How exploit vulnerability? (ie: like .mp3)
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Thread: How exploit vulnerability? (ie: like .mp3)

  1. #1
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    Question How exploit vulnerability? (ie: like .mp3)

    Thanks guys so far, but after reading some stuff I have some more questions.
    I read about the Windows XP vulnerability with bad mp3 files which can crash your computer.
    Now, my question is, how do they do that? Obviously, I don't know how to program so I'm a little clueless on that part. But is there some sort of explination that could be made in simpler terms?
    Teach me what you know, I want to learn it all...

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    Re: How exploit vulnerability? (ie: like .mp3)

    Windows XP reads information from the digital music files, a feature that hackers can use to insert their own code, allowing them to get into your computer and change or kill data there.

    http://www.suntimes.com/output/tech/cst-nws-hack20.html
    i m gone,thx everyone for so much fun and good info.
    cheers and good bye

  3. #3
    AO übergeek phishphreek's Avatar
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    Foundstone tagged its highest warning label on the vulnerability, warning that it is very easy to exploit. "The MP3 does not need to be played, it simply needs to be stored in a folder that is browsed to, such as an MP3 download folder, the desktop, or a NetBIOS share. This vulnerability is also exploitable via Internet Explorer by loading a malicious web site.
    Here is a more detailed article about the vulnerablility.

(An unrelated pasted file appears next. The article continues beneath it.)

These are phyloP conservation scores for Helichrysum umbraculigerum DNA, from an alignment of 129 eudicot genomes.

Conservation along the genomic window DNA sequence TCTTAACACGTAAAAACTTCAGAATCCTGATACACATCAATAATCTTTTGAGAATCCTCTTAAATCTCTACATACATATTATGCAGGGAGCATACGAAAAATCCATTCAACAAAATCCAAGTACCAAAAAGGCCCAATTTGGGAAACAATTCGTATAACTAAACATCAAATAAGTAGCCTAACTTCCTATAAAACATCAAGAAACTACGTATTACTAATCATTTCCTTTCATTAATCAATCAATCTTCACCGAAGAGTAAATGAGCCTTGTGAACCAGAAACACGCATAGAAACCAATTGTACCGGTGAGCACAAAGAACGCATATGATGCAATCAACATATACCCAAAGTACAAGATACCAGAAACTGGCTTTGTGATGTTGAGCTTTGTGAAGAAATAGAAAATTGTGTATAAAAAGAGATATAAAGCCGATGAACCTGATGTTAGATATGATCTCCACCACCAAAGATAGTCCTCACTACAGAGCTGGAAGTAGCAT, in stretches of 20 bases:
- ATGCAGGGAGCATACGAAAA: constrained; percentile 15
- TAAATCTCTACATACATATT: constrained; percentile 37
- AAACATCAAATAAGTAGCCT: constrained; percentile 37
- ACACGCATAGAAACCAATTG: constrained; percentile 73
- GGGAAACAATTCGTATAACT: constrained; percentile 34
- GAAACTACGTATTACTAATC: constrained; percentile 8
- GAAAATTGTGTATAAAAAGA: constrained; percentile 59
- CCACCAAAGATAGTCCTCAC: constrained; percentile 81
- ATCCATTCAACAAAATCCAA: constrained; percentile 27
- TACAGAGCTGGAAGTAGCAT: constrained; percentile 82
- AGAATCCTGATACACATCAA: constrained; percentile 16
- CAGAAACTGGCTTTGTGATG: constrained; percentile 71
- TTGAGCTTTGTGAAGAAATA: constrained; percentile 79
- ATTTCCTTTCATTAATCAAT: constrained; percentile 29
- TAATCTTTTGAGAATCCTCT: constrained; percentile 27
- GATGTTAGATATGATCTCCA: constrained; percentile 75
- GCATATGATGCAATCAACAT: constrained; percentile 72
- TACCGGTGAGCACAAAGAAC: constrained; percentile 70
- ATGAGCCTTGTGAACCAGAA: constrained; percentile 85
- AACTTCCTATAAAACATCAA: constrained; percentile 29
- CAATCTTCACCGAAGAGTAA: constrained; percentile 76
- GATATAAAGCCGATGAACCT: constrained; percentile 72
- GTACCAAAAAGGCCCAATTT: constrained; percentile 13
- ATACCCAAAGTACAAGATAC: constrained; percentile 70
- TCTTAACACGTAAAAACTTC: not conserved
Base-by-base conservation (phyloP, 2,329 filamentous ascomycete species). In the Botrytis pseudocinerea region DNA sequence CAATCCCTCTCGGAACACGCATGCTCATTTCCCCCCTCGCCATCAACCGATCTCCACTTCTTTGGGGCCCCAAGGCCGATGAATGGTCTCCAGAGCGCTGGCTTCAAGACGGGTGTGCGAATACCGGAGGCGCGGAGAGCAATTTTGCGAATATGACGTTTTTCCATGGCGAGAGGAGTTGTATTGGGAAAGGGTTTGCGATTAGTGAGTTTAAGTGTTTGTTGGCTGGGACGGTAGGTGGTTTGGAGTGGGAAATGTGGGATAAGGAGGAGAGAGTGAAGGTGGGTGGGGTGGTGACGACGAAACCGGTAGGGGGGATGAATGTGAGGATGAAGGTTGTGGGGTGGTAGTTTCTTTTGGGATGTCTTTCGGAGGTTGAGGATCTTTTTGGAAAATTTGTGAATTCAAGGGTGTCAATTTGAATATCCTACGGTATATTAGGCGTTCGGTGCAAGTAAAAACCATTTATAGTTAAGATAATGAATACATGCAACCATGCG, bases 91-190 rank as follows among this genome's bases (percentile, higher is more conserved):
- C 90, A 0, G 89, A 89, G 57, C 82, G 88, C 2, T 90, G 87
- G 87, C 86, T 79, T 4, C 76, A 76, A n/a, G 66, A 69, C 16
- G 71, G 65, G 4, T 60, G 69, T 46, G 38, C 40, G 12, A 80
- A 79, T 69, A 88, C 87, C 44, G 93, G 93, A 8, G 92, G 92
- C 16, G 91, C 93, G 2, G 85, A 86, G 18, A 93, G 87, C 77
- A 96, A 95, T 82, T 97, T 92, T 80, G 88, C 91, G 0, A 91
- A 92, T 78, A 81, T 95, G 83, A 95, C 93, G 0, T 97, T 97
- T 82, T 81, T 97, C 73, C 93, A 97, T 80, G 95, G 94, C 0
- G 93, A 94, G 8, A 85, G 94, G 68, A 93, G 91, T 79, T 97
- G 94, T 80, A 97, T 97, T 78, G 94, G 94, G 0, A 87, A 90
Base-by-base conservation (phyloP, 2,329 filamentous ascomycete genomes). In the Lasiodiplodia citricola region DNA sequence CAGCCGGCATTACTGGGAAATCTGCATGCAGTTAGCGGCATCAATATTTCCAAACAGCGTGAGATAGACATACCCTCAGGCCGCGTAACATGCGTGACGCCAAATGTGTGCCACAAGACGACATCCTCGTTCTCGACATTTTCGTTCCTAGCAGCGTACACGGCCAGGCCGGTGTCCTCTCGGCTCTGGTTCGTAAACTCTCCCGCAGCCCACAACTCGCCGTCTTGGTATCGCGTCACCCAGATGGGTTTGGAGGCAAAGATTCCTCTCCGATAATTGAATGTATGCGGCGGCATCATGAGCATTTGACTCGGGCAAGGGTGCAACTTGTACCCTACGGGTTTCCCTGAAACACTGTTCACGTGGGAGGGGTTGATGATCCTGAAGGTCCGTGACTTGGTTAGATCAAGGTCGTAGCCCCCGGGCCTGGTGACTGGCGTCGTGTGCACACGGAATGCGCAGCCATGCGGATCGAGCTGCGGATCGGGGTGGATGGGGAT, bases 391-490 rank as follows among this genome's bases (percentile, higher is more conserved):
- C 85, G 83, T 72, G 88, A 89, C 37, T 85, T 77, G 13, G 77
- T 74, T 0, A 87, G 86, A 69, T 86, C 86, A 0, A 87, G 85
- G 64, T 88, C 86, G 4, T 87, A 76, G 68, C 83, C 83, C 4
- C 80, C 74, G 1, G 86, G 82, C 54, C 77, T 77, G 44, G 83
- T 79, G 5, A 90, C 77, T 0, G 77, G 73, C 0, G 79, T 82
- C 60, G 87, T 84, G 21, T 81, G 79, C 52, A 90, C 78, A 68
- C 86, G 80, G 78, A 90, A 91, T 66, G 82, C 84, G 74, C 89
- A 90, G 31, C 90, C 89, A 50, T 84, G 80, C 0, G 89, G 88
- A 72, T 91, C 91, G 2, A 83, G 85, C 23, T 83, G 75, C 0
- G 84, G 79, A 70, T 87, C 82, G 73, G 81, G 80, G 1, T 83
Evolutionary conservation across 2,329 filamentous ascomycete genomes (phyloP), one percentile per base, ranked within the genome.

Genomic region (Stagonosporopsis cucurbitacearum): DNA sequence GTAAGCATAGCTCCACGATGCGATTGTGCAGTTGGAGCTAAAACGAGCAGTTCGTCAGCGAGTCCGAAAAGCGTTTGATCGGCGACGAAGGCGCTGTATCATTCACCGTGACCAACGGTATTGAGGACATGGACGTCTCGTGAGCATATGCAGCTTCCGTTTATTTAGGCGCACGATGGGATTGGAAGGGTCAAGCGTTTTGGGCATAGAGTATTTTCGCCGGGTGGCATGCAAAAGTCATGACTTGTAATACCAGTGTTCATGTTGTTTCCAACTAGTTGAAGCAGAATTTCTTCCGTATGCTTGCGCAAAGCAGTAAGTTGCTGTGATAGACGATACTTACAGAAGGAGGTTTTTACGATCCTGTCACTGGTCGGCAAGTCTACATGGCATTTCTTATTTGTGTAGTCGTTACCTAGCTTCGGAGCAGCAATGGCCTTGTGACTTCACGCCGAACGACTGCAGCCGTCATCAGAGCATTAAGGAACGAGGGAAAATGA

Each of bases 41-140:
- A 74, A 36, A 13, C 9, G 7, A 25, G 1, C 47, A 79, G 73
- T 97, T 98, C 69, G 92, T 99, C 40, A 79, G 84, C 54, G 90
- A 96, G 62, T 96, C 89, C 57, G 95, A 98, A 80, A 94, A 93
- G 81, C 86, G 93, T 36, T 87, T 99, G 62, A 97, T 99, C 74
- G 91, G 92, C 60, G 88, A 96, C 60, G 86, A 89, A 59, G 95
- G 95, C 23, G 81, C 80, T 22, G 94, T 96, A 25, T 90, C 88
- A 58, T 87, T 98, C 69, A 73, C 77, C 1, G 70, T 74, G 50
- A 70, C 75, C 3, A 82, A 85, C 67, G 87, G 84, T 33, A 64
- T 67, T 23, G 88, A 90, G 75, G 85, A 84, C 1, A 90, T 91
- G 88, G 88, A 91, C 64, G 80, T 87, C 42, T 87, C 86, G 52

Quitmzilla is a firefox extension that gives you stats on how long you have quit smoking, how much money you\'ve saved, how much you haven\'t smoked and recent milestones. Very helpful for people who quit smoking and used to smoke at their computers... Helps out with the urges.

  4. #4
    Senior Member tampabay420's Avatar
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    Re: Re: How exploit vulnerability? (ie: like .mp3)

    Originally posted here by kadeng
    Windows XP reads information from the digital music files, a feature that hackers can use to insert their own code, allowing them to get into your computer and change or kill data there.

    http://www.suntimes.com/output/tech/cst-nws-hack20.html
    If kadeng is correct, this is called code insertion (some one please correct me if i'm wrong)... This usually goes hand-in-hand with buffer-overflows...

    Code Insertion and Buffer Overflows explained: http://www.cultdeadcow.com/cDc_files/cDc-351/
    yeah, I\'m gonna need that by friday...

  5. #5
    Webius Designerous Indiginous
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    taken from a SANS Critical vulnerability analysis email
    Description:
    The Windows Shell framework included with Windows XP contains a buffer
    overflow in the handling of large audio file attributes, allowing a
    malicious MP3 or WMA file to execute arbitrary code. Because Windows
    XP provides native support for parsing MP3 and WMA file attributes
    via Explorer, a malicious file would not need to be opened/played in
    order to exploit the vulnerability. If a user simply opens a folder
    containing the file, Explorer will read the file attributes and the
    buffer overflow will occur.

    Similarly, an XP user browsing a hostile website using Internet
    Explore could be remotely compromised simply by hovering their mouse
    over an icon for a malicious file. Further, under some circumstances,
    an HTML email can launch the attack automatically when the XP recipient
    opens or previews the email.

    Risk: Compromise of Windows XP machines at the privilege level of
    the XP user encountering the hostile audio file.

    Deployment: Widely deployed.

    Ease of Exploitation: Unknown.
    An attacker must create an audio file which carries a large, corrupt